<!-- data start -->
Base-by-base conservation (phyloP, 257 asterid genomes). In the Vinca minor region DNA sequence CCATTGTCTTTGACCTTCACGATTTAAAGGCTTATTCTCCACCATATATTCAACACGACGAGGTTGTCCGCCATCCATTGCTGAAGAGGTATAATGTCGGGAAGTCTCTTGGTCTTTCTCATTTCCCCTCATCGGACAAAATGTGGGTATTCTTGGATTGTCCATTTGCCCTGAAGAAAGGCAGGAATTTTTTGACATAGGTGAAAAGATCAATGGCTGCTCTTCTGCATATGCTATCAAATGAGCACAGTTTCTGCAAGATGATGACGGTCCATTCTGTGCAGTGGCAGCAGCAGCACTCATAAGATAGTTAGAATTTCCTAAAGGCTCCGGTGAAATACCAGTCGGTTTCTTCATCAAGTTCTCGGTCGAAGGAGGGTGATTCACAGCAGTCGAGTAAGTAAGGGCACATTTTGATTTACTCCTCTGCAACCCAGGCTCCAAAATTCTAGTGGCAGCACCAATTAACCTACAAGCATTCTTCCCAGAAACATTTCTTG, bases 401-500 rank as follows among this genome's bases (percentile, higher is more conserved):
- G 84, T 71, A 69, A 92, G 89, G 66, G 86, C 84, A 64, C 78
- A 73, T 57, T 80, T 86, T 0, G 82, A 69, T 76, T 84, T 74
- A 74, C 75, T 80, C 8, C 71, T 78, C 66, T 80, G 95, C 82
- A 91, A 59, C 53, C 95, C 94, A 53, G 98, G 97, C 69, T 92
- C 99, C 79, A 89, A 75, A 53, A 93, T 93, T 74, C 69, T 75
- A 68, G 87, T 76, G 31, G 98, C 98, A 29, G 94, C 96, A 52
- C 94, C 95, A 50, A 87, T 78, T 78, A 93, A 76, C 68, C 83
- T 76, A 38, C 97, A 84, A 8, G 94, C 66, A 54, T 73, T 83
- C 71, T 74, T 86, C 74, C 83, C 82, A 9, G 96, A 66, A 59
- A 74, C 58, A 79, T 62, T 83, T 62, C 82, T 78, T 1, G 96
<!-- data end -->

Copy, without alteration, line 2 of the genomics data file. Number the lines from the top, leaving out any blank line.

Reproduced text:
- G 84, T 71, A 69, A 92, G 89, G 66, G 86, C 84, A 64, C 78